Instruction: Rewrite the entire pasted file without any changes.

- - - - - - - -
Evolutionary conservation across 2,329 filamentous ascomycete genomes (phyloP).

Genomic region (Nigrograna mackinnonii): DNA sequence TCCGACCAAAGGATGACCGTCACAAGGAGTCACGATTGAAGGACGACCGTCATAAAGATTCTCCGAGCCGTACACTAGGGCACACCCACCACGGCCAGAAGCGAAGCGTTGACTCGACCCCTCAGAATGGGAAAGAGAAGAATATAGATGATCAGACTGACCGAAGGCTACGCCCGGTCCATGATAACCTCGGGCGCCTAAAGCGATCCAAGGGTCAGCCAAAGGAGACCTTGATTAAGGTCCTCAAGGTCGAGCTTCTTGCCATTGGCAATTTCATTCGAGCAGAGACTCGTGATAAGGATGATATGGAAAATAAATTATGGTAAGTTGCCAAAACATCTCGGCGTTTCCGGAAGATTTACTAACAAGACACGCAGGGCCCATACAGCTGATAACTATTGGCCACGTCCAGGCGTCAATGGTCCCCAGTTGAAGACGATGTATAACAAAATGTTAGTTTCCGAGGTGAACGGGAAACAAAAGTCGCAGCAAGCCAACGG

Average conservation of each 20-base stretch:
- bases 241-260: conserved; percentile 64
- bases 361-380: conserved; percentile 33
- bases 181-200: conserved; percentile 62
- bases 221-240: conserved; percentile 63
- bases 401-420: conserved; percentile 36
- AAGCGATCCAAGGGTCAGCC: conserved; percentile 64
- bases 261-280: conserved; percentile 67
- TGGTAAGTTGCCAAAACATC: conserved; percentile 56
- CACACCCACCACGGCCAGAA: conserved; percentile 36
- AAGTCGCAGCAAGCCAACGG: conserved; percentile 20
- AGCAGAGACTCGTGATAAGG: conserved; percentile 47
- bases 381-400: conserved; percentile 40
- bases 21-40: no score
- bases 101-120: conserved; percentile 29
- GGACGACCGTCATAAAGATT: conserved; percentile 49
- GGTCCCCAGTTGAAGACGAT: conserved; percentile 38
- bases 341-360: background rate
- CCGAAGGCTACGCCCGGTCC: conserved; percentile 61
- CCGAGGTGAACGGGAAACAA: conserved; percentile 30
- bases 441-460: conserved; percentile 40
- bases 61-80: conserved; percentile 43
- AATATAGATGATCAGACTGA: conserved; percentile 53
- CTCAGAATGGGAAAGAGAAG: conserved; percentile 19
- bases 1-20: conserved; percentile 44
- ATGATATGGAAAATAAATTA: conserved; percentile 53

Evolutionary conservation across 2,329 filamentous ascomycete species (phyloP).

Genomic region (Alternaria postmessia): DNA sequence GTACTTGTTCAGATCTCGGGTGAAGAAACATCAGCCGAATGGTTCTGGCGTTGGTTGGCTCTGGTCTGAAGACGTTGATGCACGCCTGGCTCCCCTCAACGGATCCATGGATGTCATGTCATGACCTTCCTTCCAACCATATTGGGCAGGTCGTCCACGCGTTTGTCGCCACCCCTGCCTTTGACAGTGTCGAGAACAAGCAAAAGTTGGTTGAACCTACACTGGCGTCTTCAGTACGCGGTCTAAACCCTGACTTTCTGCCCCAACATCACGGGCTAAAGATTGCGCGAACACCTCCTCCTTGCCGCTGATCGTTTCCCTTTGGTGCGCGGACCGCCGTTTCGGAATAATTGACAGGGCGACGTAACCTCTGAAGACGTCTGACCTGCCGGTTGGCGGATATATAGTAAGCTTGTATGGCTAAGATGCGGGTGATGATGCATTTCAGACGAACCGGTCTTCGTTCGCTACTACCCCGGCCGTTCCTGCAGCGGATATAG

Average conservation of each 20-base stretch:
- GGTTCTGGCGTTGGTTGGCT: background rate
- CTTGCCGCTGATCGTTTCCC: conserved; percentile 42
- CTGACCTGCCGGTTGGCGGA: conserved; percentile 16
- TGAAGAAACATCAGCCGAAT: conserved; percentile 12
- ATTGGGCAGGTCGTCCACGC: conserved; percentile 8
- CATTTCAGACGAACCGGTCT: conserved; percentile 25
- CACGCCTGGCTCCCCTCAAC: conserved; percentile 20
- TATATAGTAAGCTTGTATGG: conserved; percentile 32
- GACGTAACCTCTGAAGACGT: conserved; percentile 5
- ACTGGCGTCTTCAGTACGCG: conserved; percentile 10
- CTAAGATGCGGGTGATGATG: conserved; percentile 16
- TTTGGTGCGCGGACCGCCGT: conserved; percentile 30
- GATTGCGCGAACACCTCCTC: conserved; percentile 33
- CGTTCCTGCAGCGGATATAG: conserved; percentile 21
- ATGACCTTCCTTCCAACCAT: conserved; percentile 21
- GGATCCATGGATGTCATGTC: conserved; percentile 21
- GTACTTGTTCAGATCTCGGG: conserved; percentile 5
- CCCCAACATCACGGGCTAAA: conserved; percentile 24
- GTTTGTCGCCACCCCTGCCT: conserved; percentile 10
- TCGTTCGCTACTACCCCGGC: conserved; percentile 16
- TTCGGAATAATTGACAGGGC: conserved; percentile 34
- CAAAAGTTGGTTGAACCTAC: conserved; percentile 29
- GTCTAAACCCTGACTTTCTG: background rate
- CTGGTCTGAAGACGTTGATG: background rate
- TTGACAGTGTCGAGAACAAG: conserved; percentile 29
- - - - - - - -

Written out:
Evolutionary conservation across 2,329 filamentous ascomycete genomes (phyloP).

Genomic region (Nigrograna mackinnonii): DNA sequence TCCGACCAAAGGATGACCGTCACAAGGAGTCACGATTGAAGGACGACCGTCATAAAGATTCTCCGAGCCGTACACTAGGGCACACCCACCACGGCCAGAAGCGAAGCGTTGACTCGACCCCTCAGAATGGGAAAGAGAAGAATATAGATGATCAGACTGACCGAAGGCTACGCCCGGTCCATGATAACCTCGGGCGCCTAAAGCGATCCAAGGGTCAGCCAAAGGAGACCTTGATTAAGGTCCTCAAGGTCGAGCTTCTTGCCATTGGCAATTTCATTCGAGCAGAGACTCGTGATAAGGATGATATGGAAAATAAATTATGGTAAGTTGCCAAAACATCTCGGCGTTTCCGGAAGATTTACTAACAAGACACGCAGGGCCCATACAGCTGATAACTATTGGCCACGTCCAGGCGTCAATGGTCCCCAGTTGAAGACGATGTATAACAAAATGTTAGTTTCCGAGGTGAACGGGAAACAAAAGTCGCAGCAAGCCAACGG

Average conservation of each 20-base stretch:
- bases 241-260: conserved; percentile 64
- bases 361-380: conserved; percentile 33
- bases 181-200: conserved; percentile 62
- bases 221-240: conserved; percentile 63
- bases 401-420: conserved; percentile 36
- AAGCGATCCAAGGGTCAGCC: conserved; percentile 64
- bases 261-280: conserved; percentile 67
- TGGTAAGTTGCCAAAACATC: conserved; percentile 56
- CACACCCACCACGGCCAGAA: conserved; percentile 36
- AAGTCGCAGCAAGCCAACGG: conserved; percentile 20
- AGCAGAGACTCGTGATAAGG: conserved; percentile 47
- bases 381-400: conserved; percentile 40
- bases 21-40: no score
- bases 101-120: conserved; percentile 29
- GGACGACCGTCATAAAGATT: conserved; percentile 49
- GGTCCCCAGTTGAAGACGAT: conserved; percentile 38
- bases 341-360: background rate
- CCGAAGGCTACGCCCGGTCC: conserved; percentile 61
- CCGAGGTGAACGGGAAACAA: conserved; percentile 30
- bases 441-460: conserved; percentile 40
- bases 61-80: conserved; percentile 43
- AATATAGATGATCAGACTGA: conserved; percentile 53
- CTCAGAATGGGAAAGAGAAG: conserved; percentile 19
- bases 1-20: conserved; percentile 44
- ATGATATGGAAAATAAATTA: conserved; percentile 53

Evolutionary conservation across 2,329 filamentous ascomycete species (phyloP).

Genomic region (Alternaria postmessia): DNA sequence GTACTTGTTCAGATCTCGGGTGAAGAAACATCAGCCGAATGGTTCTGGCGTTGGTTGGCTCTGGTCTGAAGACGTTGATGCACGCCTGGCTCCCCTCAACGGATCCATGGATGTCATGTCATGACCTTCCTTCCAACCATATTGGGCAGGTCGTCCACGCGTTTGTCGCCACCCCTGCCTTTGACAGTGTCGAGAACAAGCAAAAGTTGGTTGAACCTACACTGGCGTCTTCAGTACGCGGTCTAAACCCTGACTTTCTGCCCCAACATCACGGGCTAAAGATTGCGCGAACACCTCCTCCTTGCCGCTGATCGTTTCCCTTTGGTGCGCGGACCGCCGTTTCGGAATAATTGACAGGGCGACGTAACCTCTGAAGACGTCTGACCTGCCGGTTGGCGGATATATAGTAAGCTTGTATGGCTAAGATGCGGGTGATGATGCATTTCAGACGAACCGGTCTTCGTTCGCTACTACCCCGGCCGTTCCTGCAGCGGATATAG

Average conservation of each 20-base stretch:
- GGTTCTGGCGTTGGTTGGCT: background rate
- CTTGCCGCTGATCGTTTCCC: conserved; percentile 42
- CTGACCTGCCGGTTGGCGGA: conserved; percentile 16
- TGAAGAAACATCAGCCGAAT: conserved; percentile 12
- ATTGGGCAGGTCGTCCACGC: conserved; percentile 8
- CATTTCAGACGAACCGGTCT: conserved; percentile 25
- CACGCCTGGCTCCCCTCAAC: conserved; percentile 20
- TATATAGTAAGCTTGTATGG: conserved; percentile 32
- GACGTAACCTCTGAAGACGT: conserved; percentile 5
- ACTGGCGTCTTCAGTACGCG: conserved; percentile 10
- CTAAGATGCGGGTGATGATG: conserved; percentile 16
- TTTGGTGCGCGGACCGCCGT: conserved; percentile 30
- GATTGCGCGAACACCTCCTC: conserved; percentile 33
- CGTTCCTGCAGCGGATATAG: conserved; percentile 21
- ATGACCTTCCTTCCAACCAT: conserved; percentile 21
- GGATCCATGGATGTCATGTC: conserved; percentile 21
- GTACTTGTTCAGATCTCGGG: conserved; percentile 5
- CCCCAACATCACGGGCTAAA: conserved; percentile 24
- GTTTGTCGCCACCCCTGCCT: conserved; percentile 10
- TCGTTCGCTACTACCCCGGC: conserved; percentile 16
- TTCGGAATAATTGACAGGGC: conserved; percentile 34
- CAAAAGTTGGTTGAACCTAC: conserved; percentile 29
- GTCTAAACCCTGACTTTCTG: background rate
- CTGGTCTGAAGACGTTGATG: background rate
- TTGACAGTGTCGAGAACAAG: conserved; percentile 29